What does it take to be a good project manager? Take a look at most job listings, and the requirements are that you can meet deadlines, stick to a project budget, manage project scope and requirements, keep your team on track, and have an expert understanding of the company’s project software of choice. These skills are undeniably important. Still, you can possess all of these, and be a mediocre project manager.
What gives? There are other skills that are just as important. Unfortunately, as project managers work to build their competencies, these are often ignored. The result is a project manager who simply isn’t very well-rounded. To truly become the kind of PM that companies seek, it’s important to develop the following six skills.
The Ability to Foster Collaboration
There’s more to being a project manager than telling people what to do and squeezing the best efforts out of your human resources. You have to be able to get people, each with a variety of skills and experience, to collaborate. This means that you must:
- Build a project team you can trust.
- Create a climate where team members develop faith in one another’s abilities.
- Encourage your team to work through problems amongst themselves with your support.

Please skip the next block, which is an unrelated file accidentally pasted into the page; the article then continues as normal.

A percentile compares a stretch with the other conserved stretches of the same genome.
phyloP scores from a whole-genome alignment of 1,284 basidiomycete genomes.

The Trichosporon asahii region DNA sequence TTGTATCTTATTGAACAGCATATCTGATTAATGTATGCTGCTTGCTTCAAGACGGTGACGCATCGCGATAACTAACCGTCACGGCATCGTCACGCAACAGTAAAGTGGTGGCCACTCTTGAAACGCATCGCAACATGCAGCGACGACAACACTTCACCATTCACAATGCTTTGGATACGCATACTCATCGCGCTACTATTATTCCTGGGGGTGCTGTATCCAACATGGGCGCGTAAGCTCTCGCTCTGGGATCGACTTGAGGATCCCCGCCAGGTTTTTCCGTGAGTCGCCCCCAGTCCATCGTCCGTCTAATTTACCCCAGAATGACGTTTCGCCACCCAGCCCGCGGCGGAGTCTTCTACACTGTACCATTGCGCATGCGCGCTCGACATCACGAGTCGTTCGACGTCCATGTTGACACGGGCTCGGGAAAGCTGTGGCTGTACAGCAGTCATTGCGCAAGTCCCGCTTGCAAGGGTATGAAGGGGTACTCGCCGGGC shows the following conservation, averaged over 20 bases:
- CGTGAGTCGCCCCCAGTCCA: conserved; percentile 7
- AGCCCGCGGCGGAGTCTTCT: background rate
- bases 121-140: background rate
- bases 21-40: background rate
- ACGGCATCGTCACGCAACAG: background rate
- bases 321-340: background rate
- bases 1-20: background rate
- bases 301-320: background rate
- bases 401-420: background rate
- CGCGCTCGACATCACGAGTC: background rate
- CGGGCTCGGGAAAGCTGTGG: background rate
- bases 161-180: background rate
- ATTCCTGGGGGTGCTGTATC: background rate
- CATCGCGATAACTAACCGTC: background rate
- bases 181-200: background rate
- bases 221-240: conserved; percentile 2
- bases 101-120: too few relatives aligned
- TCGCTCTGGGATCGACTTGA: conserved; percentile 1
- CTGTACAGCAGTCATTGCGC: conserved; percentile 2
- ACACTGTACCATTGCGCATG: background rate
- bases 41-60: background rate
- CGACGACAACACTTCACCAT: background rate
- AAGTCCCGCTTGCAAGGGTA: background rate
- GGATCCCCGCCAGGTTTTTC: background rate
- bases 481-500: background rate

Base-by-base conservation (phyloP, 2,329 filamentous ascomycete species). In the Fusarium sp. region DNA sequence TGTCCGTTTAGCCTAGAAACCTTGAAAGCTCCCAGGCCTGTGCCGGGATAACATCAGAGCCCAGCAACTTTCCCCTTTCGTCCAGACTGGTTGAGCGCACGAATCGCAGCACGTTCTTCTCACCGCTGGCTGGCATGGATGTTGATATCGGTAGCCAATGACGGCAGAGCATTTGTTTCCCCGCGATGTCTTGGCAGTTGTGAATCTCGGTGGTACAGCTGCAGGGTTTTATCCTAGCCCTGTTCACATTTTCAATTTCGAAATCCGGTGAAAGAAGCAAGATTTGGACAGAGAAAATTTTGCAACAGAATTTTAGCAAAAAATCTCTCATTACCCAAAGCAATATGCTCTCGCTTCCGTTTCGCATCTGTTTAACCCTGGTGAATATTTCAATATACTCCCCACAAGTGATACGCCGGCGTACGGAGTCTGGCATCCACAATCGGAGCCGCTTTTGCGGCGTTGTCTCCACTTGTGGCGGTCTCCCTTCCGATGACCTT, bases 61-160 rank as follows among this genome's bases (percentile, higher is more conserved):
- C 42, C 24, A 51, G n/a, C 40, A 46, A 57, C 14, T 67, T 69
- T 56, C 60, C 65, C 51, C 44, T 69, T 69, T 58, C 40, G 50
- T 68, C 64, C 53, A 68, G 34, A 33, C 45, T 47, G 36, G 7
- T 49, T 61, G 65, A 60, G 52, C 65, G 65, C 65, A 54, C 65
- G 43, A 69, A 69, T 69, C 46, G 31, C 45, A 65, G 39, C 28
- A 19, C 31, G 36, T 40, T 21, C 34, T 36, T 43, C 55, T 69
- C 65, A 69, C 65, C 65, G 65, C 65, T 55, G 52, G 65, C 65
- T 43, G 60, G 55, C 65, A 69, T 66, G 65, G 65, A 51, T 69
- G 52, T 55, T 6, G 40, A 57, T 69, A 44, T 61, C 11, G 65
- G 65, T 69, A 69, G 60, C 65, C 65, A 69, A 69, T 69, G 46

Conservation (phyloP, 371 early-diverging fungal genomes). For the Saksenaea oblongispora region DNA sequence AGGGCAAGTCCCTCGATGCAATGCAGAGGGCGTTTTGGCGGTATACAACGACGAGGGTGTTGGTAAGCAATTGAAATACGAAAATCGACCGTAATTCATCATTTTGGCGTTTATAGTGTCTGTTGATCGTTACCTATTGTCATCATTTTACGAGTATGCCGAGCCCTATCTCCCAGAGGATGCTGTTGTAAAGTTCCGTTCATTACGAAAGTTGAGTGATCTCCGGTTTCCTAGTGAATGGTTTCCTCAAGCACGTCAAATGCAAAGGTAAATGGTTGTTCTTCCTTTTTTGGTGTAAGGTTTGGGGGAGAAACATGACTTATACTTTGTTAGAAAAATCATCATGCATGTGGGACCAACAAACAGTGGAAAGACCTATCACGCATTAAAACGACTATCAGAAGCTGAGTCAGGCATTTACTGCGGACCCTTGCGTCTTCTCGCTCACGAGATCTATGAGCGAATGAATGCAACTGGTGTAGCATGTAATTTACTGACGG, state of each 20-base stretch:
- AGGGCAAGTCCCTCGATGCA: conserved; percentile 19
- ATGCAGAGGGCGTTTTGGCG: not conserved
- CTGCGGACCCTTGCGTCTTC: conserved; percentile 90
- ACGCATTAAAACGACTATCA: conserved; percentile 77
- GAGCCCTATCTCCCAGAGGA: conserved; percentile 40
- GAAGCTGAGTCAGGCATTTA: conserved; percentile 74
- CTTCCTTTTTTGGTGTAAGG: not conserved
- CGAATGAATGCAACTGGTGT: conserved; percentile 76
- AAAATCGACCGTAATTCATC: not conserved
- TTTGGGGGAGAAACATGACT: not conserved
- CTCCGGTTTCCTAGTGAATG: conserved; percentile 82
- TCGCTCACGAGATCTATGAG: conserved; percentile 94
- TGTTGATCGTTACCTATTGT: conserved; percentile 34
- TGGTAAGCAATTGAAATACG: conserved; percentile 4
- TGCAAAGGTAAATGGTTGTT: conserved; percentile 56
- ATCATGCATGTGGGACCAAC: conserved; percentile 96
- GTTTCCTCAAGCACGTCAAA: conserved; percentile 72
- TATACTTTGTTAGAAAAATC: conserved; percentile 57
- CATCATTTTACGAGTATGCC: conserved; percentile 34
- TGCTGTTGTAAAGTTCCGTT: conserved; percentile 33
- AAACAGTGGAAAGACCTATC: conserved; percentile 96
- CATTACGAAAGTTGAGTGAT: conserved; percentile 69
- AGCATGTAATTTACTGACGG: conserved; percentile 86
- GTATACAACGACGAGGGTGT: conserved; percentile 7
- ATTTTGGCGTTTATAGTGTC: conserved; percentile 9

- Recognize and acknowledge where your skills are lacking so your team members will do the same.
When you do these things, your team will begin to rely on one another more and collaborate their way through project roadblocks. Your role becomes that of a guide or facilitator, not an iron-fisted ruler. Your team develops a stronger sense of ownership over time.
A developer on your team leaves to take a job at another company. Your user suddenly wants something that is entirely outside of the original scope of the project, and you aren’t in a position to say no. A deliverable you were counting on from another business area has been delayed. These things are all the stuff of nightmares for project managers. Your adaptability is what will get you through these moments. Unfortunately, it’s something that’s often forgotten about until you need it.
Jeff Westin is a web developer and project manager at Topessaywriting who recently tackled a major, intranet redevelopment. He has taken away some deep insights about adaptability thanks to this experience. He says, “Adaptability is your ability to keep your wits about you and change your approach in the face of unwanted and unwelcome developments. When these things happen, you must decide how to respond. How will you instruct your team? Which resources will you move from one task to another? How do you respond in a way that maintains sanity among your team members while keeping the client’s interests as a top priority? You have to be able to switch gears, make good decisions quickly, and serve as an example of calm leadership.”
A skilled project manager doesn’t simply know what to do. They know how to order their tasks so that top priorities get finished first. That’s no easy accomplishment when you have multiple projects, and needs that seemingly conflict with one another.
Within each project, every task, every unit of work combines with another and another, until you have a completed deliverable. Further, each deliverable likely depends on other deliverables being finished. You have to be able to assign tasks and direct your team in a way that all of this comes together smoothly.